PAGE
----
“A slave who cannot assume his own revolt does not deserve to be pitied,” says Ibrahim Traoré of Burkina Faso

Captain Ibrahim Traoré denounced Western neo-colonialism, pledges an end to poverty and deadly mass migration from Africa

August 02, 2023 by Peoples Dispatch
Captain Ibrahim Traoré, the interim President of Burkina Faso, gave a historic speech at the Second Russia-Africa Summit

The second Russia-Africa Summit, held in St. Petersburg from July 27 to 28, was attended by delegations from 49 African countries including 17 heads of state. The Summit represented a key inflection point in the growing process of multipolarization, as the Global South moves away from Western US-centered hegemonic control.

Below is the full text of the speech given by Captain Ibrahim Traoré, the interim President of Burkina Faso, at the Summit. Traoré declared: “a slave who cannot assume his own revolt does not deserve to be pitied. We do not feel sorry for ourselves, we do not ask anyone to feel sorry for us.” He called on Africans to take up the fight against imperialism and poverty.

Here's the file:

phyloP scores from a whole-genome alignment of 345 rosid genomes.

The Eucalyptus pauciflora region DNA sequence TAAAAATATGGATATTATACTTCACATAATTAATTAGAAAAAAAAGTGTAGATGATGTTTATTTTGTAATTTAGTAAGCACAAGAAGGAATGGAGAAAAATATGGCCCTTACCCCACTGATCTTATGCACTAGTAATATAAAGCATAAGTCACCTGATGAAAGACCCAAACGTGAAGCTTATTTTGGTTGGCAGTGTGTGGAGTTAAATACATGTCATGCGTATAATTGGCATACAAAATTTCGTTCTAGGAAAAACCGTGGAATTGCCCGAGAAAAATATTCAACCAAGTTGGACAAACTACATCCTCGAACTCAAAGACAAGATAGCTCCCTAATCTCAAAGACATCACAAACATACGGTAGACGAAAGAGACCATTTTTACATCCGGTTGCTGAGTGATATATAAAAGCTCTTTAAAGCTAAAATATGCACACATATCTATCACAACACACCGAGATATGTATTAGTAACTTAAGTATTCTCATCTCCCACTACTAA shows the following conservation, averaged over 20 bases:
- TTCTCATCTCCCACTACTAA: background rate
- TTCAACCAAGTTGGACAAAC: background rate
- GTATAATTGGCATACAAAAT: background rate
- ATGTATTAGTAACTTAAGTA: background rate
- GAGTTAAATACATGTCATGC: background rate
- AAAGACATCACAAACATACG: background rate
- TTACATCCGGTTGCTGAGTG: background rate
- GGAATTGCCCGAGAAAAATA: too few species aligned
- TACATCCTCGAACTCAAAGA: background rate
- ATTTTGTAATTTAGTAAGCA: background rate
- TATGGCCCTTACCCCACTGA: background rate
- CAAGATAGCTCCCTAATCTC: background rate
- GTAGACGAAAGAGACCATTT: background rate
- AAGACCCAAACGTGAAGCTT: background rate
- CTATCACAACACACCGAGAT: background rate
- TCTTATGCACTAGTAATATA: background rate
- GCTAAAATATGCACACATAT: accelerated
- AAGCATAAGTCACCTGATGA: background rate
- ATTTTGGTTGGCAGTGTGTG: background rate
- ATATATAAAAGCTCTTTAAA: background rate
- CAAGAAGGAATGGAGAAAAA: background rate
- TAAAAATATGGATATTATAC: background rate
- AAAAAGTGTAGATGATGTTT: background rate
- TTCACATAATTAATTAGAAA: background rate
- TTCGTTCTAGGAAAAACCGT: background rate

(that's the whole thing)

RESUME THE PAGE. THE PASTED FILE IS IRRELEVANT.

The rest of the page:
Comrade President Vladimir Putin; Comrades, Presidents, African Heads of State; Comrades, Heads of Delegation. Good morning. It is an honor for me this morning to speak here and to pass on to you the fraternal greetings of the people of the country of upright men. 

This is also the place for me, first and foremost, to give thanks to God, Almighty God who has enabled us to meet here this morning, in good health, to talk about the future and the well-being of our peoples. 

I would like to apologize to any elders who may be offended by my forthcoming comments. Africanity obliges the right of birth. I must apologize. 

Comrades, I have a few questions from my generation. A thousand and one questions. But we have no response.